I am taking the writer’s prerogative this month to depart from the usual Q & A format of this column to rant on a topic of critical importance. 


The subject of my rage is one that should not require any discussion. It should be a no-brainer to anyone in this business. Sadly, it is not. “It” is the essential need not only to say thank you to donors, but to communicate tributes to any designated individuals, on a timely basis.

Recently, I have had several bad experiences. In each of my cases, they have been perpetrated by organizations with large development offices, with budgets to hire the best, with no excuse for ignoring this most basic tenet of fundraising. However, I would hold the smallest shops to the same standard, for there is no substitute for saying thank you.

Let me give you three examples that have all occurred within the last several months. The first, was in making a donation to a foundation in honor of someone’s birthday. I sent my contribution in plenty of time and indicated the date of the birthday. I received a thank you for my donation about two weeks later. The birthday came and went, but I heard nothing from the person I had wished to honor. More than a month later, I asked the individual. She had not been notified of the gift. This was not the first such experience with this organization, so I contacted the office. I was told that they “aim” to send out such notifications once a month, but are not always able to communicate with everyone within that timeframe. I explained that if the honoree is not going to hear on a timely basis it defeats the purpose of offering tributes. The response was that they know they should try to do better!

The second example involved sending clothes to a career closet sponsored by an organization that I feel particularly close to. I loved the idea of having business clothes I was no longer wearing give a leg up to people that did not have the wherewithal to dress appropriately for job interviews. I cleaned and packed up more than 20 suits, spending a small fortune to send them to this organization located in another state. Fortunately, I tracked the package, because if I had waited for a thank you to tell me that the clothes – with a significant value even at Good Will or Salvation Army rates – had gotten there, I’d still be wondering and worrying. Writing to the manager, I was told it probably slipped through the cracks when the person handling this left the position.

The third example occurred as a result of a death in the family. We asked that memorial gifts be sent to one of several different foundations. I didn’t think much of it when I got very few notifications from one of the foundations. I assumed most people gave to the others. However, I began hearing from some people who wondered if we had gotten notice of their gifts – in each instance, made to this one foundation. When I called, I was told that the office only sent notifications to the family if the donor specifically asked that one or another family member be notified! Worse, they told me that their policy was to only automatically notify a spouse, who in this case they knew pre-deceased the individual for whom they were receiving these contributions. They never thought to notify the children who established the fund, or anyone else. I’m still waiting for a list of all the donations the foundation received so that I can determine who has not heard from a family member with our sincere thanks. I don’t know how I am going to explain the several month delay in communicating our appreciation.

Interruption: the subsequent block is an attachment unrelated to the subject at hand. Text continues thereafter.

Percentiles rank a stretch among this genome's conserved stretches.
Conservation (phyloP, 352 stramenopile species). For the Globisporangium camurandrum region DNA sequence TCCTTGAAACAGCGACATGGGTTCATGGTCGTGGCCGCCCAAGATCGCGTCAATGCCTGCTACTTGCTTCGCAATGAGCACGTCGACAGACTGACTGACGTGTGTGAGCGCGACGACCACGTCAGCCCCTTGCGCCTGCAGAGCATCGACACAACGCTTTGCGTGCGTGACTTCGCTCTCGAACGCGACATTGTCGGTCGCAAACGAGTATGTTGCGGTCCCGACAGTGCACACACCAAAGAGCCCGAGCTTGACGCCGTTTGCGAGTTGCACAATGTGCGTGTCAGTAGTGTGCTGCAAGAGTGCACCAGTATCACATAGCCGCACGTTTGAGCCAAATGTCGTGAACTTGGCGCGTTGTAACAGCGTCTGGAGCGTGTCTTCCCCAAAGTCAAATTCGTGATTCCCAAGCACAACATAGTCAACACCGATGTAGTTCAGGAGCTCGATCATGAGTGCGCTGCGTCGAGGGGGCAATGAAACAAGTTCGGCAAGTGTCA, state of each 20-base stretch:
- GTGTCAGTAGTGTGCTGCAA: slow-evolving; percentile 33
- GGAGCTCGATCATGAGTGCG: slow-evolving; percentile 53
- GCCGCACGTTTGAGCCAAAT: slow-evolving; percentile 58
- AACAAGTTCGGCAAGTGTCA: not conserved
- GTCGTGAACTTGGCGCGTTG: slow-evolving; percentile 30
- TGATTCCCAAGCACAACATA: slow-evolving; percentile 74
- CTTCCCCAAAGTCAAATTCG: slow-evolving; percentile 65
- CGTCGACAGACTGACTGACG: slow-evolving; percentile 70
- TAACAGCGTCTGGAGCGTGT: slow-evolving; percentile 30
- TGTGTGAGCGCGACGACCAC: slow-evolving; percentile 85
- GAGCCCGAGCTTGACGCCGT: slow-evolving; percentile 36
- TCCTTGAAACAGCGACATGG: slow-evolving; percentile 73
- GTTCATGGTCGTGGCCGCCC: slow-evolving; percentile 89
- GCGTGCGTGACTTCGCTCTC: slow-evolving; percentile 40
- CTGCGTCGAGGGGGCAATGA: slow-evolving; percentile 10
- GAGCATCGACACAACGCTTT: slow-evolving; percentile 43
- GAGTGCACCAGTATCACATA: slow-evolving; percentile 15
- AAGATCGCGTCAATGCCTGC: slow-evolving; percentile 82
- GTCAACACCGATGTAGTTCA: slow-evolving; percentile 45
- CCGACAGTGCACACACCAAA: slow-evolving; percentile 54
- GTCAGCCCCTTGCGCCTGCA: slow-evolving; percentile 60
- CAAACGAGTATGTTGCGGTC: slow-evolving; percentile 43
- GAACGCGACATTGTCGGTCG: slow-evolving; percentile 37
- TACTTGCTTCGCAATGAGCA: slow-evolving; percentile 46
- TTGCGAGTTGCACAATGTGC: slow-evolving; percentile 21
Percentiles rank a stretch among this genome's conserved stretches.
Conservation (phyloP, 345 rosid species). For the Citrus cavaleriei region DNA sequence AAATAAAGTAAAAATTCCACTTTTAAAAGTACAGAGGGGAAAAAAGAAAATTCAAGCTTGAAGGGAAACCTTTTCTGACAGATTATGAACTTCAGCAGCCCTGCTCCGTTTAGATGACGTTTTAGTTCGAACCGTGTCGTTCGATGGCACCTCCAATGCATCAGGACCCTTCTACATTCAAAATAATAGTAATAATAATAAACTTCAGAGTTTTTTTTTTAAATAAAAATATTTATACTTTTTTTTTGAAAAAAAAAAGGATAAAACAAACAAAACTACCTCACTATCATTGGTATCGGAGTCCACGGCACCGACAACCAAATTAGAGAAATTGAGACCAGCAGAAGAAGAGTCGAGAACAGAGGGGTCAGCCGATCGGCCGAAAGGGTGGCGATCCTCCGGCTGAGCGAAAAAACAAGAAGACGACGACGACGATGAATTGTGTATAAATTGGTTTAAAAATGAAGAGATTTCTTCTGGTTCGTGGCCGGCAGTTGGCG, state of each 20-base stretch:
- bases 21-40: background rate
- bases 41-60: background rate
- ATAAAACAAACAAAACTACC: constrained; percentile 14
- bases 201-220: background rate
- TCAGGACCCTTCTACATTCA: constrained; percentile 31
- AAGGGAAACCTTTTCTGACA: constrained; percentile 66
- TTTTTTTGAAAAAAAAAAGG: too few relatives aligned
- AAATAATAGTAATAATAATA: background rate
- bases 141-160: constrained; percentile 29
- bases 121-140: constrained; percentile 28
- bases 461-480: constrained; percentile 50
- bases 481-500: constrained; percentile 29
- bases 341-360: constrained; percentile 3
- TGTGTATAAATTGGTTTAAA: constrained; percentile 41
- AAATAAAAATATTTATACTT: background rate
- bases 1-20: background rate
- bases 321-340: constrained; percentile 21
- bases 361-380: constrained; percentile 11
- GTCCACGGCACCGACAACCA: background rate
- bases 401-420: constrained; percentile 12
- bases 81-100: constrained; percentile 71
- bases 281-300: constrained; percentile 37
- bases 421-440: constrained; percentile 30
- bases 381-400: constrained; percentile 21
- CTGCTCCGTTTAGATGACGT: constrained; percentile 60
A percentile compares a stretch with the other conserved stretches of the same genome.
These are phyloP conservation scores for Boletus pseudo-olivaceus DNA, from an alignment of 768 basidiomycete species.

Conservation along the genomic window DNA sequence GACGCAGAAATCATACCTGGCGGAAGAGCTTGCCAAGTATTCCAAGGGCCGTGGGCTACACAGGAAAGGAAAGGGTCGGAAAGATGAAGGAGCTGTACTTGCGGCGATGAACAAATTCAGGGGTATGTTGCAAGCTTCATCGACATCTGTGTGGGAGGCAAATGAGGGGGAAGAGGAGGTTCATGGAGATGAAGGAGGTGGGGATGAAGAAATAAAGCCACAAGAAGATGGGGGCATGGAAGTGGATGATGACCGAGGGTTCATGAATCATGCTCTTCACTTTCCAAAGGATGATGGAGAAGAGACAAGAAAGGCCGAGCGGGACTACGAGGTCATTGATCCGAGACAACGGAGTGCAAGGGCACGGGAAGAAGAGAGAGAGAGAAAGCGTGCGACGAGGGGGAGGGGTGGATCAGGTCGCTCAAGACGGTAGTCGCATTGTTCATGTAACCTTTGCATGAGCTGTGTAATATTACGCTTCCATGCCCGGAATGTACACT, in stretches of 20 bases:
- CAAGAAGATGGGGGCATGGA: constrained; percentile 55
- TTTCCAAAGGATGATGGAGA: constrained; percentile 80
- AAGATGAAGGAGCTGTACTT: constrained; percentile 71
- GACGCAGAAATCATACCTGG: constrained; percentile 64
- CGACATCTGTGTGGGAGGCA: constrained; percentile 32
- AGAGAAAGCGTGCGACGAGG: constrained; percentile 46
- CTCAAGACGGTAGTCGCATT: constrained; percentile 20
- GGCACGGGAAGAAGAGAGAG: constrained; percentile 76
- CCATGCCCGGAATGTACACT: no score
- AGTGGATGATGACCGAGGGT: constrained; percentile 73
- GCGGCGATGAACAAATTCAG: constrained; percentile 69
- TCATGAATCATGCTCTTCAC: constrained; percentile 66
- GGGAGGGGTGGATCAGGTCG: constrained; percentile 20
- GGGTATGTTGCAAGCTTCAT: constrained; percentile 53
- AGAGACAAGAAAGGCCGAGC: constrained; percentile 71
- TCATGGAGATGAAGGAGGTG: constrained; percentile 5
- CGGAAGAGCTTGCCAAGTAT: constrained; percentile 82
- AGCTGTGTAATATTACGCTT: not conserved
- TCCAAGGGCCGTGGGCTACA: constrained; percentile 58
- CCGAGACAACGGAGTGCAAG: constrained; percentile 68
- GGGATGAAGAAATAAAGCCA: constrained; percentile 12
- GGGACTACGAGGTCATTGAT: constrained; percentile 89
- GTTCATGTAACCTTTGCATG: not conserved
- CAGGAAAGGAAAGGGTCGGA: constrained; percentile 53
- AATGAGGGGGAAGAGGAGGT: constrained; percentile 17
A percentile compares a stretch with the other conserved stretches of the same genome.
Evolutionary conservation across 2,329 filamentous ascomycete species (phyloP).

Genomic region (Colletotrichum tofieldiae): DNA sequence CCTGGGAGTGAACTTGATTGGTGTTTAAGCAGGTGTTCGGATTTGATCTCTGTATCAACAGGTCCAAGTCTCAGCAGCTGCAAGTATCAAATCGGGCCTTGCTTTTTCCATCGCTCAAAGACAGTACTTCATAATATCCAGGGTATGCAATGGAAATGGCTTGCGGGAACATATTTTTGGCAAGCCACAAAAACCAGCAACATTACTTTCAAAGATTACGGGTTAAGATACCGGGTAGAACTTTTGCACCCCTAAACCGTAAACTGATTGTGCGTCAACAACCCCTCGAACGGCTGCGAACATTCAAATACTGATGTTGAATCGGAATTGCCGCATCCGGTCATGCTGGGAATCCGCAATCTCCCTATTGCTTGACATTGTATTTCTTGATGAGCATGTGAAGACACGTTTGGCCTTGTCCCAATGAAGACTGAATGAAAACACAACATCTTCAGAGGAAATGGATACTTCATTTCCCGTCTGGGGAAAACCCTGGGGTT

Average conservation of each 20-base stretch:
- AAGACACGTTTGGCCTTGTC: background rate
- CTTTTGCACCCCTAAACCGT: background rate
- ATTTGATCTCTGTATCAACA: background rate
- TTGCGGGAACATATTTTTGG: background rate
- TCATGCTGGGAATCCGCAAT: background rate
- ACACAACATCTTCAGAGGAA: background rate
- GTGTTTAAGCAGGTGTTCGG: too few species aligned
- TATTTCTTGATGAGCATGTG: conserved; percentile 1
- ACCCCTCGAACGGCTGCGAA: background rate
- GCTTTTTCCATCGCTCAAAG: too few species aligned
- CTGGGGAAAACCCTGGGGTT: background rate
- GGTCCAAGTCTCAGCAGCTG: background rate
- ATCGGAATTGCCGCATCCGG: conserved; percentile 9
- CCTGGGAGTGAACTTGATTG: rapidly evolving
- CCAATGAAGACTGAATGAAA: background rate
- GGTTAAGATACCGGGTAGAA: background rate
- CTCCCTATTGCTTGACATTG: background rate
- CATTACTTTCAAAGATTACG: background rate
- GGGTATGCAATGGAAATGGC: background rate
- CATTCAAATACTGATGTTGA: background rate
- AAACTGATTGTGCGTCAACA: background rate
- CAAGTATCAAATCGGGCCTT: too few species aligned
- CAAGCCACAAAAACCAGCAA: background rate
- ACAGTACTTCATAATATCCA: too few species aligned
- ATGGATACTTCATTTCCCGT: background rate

Ask anyone in our business, and they will say donors should get a thank you within 48 hours, or at the very least, within 72. This same standard should hold for notifying people for whom a tribute has been made. If you must, send form letters initially, then follow up with something more personalized when you have the time. You will never hear a complaint from someone saying that s/he was thanked too often. You will likely lose future donations when people are thanked late, or aren’t thanked at all.

There are a few other policies that should be in place as well. Life is such that whoever is tasked with saying thank you will get sick sometime during his or her tenure, take a vacation, or leave. Identify the back up positions responsible for getting out the thank you notices on a timely basis when those situations crop up. Then cross-train these people so that they do the job correctly and seamlessly.

Build in some redundancy. Even the most responsible individuals can miss something. Have someone review your spread sheets on a regular basis to ensure there are check marks by “thank you sent,” and “honoree notified,” as appropriate.

When memorials come in, confirm who should be notified, then follow through. If your records don’t show a likely recipient, look up the obituary online, determine next of kin and ask the question.

Again, there is nothing new in this column. It shouldn’t have to be written. Alas, it did have to be written.